The old Dalgetys building on the south west corner of Moorhouse Ave and Colombo Street has always caught my eye and curiosity. Whenever entering Harvey Norman for a bit of shopping, my eyes instantly stray above the produce to take in the vast space before me. There is no mistaking that fact that the building was once a grand warehouse of sorts and the main clue to what, lays outside in the concrete façade.

Frederick Dalgety arrived in Sydney, Australia in 1834. Some sources say he was born in Scotland where others say Canada, but none the less, he arrived to a new life as clerk for a merchant company. He seemed to do very well for himself as in December 1842, he made the move to Melbourne as the new manager of T.C. Breillat, a trader of wool produce. He eventually became a partner, before becoming the sole owner. By 1848, he was a very well known independent and rich merchant, also becoming a financier.

Now known as ‘Uncle Dal’ to his clients, Frederick had the rare foresight to move and change his company to fit and suit the time and era around him. He worked closely with Australia’s sheep farmers, squatters and swaggers, selling supplies to them and selling on their produce at a profit. When gold fever struck in Victorian, the company split its direction, supplying the thousands of hopeful miners with all the equipment they would ever need. Dalgetys become a gold buyer too and went from strength to strength.

In 1854, Frederick moved to London to open and run the new headquarters for his metropolitan colonial empire – which he did until his death in 1894. By the mid 1880’s, stores and warehouses had opened across Australia and New Zealand, including Christchurch. Dalgetys first appeared in Cashel Street in 1863 and business boomed. A warehouse was constructed on the south east corner of Cathedral Square (pictured in 1895). In 1898, Dalgetys rebuilt with grandeur on the same site (pictured in 1920) and were known as auctioneers, stock, station and shipping agents, wool, seed and grain merchants, and dairy produce and land brokers.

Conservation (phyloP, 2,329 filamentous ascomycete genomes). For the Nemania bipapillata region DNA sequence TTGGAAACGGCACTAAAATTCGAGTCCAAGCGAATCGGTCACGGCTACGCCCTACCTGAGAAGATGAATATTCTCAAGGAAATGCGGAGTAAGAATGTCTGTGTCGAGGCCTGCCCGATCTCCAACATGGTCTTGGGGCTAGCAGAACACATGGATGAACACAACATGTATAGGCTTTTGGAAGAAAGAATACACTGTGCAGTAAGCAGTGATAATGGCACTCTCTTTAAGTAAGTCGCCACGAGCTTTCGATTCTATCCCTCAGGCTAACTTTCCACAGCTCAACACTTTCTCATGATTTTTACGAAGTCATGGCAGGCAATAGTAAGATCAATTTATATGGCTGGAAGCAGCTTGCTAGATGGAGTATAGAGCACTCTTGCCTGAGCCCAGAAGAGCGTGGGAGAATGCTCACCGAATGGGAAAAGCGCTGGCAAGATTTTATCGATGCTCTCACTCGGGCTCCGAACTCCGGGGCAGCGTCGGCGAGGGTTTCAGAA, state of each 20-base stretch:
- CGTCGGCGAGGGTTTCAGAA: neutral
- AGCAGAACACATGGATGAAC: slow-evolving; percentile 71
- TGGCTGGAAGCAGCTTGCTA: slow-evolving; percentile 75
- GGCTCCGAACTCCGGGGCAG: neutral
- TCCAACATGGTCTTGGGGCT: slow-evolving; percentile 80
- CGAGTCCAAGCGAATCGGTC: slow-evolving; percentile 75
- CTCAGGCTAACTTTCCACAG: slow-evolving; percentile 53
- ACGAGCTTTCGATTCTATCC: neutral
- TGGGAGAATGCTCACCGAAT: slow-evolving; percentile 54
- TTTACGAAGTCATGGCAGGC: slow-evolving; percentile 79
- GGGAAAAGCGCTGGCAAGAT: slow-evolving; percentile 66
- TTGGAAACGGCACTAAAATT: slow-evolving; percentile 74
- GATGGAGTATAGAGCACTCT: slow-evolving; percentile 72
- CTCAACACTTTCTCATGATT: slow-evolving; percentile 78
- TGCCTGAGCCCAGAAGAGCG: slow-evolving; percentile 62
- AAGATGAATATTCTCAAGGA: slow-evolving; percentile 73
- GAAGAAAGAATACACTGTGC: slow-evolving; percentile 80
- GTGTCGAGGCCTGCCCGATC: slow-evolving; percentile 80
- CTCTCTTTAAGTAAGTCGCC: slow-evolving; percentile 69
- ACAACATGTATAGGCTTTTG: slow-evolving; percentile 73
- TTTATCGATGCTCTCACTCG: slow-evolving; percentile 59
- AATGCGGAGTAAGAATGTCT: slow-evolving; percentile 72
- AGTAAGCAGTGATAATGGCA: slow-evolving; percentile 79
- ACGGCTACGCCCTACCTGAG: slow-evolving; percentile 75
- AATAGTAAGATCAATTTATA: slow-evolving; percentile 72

Sadly, the Dalgetys building was sold in 1963 and demolished to make way for the Housing Corporation of New Zealand. We know this building as the Millennium Hotel (2015). The business was by this time already set up at Moorhouse Ave and this was an era of change. Dalgetys had merged with the ‘New Zealand & Mercantile Agency’ and become ‘Dalgetys & New Zealand Loan Ltd’, worth £44,000,000 and was Australasia’s largest pastoral combine.

From here on in, the company becomes a whirlwind of mergers, take overs, sell offs and name changes – branching into such industries as flour milling, pet food, lumber and poultry. In 2001, with the name of ‘Sygen International plc’, it continues its history in Japan and China.

*Image of Dalgetys at Cathedral Square in 1895 courtesy of the Canterbury Museum – http://www.canterburymuseum.com – 9341
*Image of Dalgetys at Cathedral Square in 1920 courtesy of the Alexander Turnbull Library –https://natlib.govt.nz/collections -G56231/1*
*Current photo of Dalgetys Building taken by Annette Bulovic*

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